Therefore, a program that handles compression and encryption is the better choice for most users – especially if there is a simple drag-and-drop feature or your entire file system is displayed in one window.
2. Using BetterZip
BetterZip for Mac is – well, better! The app has a clean, easy-to-understand interface that allows you to easily find files and folders and quickly compress and protect them with a password. Files you want to keep safe can be archived, and BetterZip works with popular compression formats such as RAR, ZIP, 7-ZIP, and ISO. The app automatically protects your files and folders with AES-256 encryption and has a password generator for creating and managing secure passwords for files or folders.
BetterZip works through a structure aptly named “Archive”; these are projects to compress and encrypt backups of your files and folders. You can add as many files or folders to an archive as you want and choose where to store the archive after compression.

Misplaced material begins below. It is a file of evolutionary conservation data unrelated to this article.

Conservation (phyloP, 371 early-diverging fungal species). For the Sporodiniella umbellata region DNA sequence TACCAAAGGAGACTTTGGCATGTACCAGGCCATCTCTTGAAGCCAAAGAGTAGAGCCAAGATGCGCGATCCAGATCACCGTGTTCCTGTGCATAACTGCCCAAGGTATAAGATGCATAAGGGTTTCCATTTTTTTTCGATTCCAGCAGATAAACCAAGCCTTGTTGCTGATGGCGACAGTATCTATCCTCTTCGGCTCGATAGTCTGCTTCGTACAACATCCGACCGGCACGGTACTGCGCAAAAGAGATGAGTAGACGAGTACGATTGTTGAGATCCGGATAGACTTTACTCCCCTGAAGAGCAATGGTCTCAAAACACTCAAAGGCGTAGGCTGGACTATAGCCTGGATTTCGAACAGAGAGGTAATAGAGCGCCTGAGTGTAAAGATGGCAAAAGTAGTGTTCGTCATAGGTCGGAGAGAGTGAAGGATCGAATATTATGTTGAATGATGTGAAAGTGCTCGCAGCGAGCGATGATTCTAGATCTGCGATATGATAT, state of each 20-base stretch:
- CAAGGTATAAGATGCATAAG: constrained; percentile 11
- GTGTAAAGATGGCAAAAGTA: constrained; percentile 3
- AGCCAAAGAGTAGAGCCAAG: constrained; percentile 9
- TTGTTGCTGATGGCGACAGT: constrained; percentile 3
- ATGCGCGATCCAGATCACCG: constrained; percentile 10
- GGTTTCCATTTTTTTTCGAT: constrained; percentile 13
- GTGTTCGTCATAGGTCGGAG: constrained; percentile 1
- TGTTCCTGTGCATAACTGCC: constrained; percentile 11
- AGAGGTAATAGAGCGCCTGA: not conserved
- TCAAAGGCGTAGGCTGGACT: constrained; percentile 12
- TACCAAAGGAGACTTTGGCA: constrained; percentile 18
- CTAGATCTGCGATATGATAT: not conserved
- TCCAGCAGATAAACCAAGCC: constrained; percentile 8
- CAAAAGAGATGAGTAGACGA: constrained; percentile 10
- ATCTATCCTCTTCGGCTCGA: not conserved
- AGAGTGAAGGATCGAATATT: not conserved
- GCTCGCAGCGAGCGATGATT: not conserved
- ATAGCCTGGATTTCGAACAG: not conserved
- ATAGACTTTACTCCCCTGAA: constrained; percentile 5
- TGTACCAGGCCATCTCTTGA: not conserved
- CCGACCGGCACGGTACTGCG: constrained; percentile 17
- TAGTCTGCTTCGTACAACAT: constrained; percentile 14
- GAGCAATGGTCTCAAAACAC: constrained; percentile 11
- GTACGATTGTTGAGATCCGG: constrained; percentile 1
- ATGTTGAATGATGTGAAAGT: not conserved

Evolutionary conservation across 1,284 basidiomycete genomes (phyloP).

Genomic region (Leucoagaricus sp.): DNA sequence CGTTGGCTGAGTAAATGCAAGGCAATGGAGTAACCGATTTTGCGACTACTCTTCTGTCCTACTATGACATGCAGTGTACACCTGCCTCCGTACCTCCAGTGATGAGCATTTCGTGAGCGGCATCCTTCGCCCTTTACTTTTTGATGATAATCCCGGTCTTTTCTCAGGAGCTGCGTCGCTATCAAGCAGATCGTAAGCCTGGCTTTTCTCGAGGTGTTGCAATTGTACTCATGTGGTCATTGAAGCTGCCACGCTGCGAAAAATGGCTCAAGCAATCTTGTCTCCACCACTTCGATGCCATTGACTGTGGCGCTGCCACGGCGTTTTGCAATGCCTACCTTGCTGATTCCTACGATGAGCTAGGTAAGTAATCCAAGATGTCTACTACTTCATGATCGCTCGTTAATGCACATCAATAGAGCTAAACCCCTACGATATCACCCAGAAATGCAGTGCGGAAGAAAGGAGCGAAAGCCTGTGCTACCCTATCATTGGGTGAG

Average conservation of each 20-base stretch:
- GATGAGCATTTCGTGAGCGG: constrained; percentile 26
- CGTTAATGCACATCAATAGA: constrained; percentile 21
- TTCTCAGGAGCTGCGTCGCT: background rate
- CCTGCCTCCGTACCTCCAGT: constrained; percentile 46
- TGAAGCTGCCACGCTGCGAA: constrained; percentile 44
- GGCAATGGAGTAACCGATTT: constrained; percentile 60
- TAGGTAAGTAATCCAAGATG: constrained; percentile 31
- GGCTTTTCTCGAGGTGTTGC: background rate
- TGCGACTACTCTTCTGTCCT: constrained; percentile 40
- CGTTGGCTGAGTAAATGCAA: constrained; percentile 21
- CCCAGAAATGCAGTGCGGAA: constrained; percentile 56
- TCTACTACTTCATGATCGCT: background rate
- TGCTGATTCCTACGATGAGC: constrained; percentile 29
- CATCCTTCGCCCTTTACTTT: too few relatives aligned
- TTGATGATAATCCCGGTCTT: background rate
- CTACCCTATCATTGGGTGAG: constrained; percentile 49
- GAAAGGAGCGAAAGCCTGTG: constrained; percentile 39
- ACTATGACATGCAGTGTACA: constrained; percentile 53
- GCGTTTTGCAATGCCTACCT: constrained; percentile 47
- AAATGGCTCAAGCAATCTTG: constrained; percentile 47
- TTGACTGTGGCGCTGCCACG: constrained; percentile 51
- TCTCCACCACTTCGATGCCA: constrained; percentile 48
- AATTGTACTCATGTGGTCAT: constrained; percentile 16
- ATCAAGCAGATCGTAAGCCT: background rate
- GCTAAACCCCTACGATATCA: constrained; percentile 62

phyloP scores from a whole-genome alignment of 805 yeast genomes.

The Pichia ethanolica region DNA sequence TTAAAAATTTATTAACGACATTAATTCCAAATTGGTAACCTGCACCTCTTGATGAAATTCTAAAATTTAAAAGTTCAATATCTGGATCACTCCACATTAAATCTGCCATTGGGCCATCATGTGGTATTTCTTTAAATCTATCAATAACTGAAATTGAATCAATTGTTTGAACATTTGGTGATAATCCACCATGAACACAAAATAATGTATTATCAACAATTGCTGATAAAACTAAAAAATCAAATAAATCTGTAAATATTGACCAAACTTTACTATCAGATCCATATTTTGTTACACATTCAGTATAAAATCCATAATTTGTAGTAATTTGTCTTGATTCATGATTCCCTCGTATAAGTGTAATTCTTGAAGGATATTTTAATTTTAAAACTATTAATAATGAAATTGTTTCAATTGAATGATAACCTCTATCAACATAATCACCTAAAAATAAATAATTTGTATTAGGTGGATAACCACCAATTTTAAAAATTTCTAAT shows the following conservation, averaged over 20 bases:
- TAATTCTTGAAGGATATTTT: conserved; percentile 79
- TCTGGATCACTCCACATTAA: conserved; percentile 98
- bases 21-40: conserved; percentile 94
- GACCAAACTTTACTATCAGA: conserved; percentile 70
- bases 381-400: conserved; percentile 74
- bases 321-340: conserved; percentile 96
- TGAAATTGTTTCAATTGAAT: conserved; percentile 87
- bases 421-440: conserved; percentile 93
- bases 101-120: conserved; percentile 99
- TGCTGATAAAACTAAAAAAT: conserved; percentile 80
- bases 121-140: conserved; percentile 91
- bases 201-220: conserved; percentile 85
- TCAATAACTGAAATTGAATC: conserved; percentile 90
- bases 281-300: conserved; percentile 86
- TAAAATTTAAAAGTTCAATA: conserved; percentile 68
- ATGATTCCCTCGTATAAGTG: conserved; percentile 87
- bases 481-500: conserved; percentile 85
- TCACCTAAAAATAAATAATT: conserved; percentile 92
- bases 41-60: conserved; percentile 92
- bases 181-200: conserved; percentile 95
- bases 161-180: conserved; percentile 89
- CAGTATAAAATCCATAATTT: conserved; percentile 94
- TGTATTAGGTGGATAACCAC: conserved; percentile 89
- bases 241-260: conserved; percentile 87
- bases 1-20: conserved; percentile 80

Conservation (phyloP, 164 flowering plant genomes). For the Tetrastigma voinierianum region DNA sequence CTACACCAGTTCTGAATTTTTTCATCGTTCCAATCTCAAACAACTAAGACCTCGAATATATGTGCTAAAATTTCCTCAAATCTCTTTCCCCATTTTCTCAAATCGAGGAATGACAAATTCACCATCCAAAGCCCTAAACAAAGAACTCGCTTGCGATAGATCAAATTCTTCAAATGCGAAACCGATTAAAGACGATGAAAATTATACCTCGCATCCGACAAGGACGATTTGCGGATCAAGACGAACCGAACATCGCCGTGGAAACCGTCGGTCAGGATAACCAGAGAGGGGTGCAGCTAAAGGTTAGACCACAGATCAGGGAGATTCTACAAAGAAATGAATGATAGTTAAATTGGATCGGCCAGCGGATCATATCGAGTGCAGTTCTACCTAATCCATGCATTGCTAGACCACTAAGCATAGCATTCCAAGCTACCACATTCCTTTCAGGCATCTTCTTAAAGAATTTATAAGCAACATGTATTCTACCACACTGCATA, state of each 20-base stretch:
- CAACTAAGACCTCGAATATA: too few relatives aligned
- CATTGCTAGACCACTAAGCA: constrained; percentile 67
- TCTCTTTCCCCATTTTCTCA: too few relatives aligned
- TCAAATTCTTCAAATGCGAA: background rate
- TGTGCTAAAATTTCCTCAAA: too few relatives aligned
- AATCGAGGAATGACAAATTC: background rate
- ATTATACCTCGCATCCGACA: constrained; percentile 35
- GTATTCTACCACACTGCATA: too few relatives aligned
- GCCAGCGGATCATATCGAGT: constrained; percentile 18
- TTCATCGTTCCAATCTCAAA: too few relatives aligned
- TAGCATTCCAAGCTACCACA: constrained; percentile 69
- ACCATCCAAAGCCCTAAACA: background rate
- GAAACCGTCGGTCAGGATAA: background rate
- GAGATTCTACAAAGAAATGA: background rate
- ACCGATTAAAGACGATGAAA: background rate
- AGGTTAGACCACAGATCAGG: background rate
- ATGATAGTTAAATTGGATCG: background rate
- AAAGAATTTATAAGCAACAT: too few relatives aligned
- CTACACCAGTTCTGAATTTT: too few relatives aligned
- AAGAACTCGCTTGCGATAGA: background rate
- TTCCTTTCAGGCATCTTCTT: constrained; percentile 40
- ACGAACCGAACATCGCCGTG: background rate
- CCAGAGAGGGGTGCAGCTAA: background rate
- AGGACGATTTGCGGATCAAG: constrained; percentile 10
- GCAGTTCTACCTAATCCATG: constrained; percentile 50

BetterZip is characterized by the fact that it offers you the possibility to edit files within an archive. If the app detects that you’ve made changes to a document, you have the option to update (recompress) your archive. You can also easily search the archives.
BetterZip is also better than the alternatives for compressed files when it comes to encryption. When you create passwords for zipped files that are archived in BetterZip, the app stores those passwords for you in its built-in password manager. When you try to open an encrypted file or folder in BetterZip, the app uses the saved passwords in its password manager. This helps you create strong passwords that others can’t possibly guess and makes it easier to edit or view files because you don’t have to remember passwords or deal with external password managers.